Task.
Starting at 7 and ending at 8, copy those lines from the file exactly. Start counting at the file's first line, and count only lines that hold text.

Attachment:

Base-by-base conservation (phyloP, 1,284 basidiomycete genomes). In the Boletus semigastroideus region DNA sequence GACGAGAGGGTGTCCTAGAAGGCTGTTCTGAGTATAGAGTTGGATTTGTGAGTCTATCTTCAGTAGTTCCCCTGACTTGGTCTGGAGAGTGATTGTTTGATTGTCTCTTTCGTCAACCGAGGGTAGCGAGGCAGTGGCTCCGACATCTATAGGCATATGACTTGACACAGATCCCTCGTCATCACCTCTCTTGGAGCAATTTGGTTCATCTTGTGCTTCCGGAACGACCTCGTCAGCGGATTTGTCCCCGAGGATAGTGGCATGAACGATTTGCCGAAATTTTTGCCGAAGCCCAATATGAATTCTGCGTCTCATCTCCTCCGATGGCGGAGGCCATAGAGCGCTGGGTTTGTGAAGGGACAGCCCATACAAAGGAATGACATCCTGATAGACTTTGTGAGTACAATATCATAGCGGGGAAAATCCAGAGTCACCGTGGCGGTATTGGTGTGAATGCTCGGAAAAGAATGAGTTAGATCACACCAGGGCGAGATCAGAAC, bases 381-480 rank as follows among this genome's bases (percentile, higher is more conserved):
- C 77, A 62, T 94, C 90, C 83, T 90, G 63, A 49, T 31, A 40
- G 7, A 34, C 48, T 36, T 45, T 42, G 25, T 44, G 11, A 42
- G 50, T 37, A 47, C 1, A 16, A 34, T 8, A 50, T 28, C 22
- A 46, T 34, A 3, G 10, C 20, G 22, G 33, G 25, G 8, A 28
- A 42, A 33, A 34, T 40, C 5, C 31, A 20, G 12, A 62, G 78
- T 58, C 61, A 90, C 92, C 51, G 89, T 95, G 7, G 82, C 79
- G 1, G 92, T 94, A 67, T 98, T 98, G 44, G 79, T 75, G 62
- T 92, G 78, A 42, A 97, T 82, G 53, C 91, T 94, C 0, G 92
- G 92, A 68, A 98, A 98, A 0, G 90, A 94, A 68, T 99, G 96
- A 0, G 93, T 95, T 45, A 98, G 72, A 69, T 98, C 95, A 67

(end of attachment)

- T 58, C 61, A 90, C 92, C 51, G 89, T 95, G 7, G 82, C 79
- G 1, G 92, T 94, A 67, T 98, T 98, G 44, G 79, T 75, G 62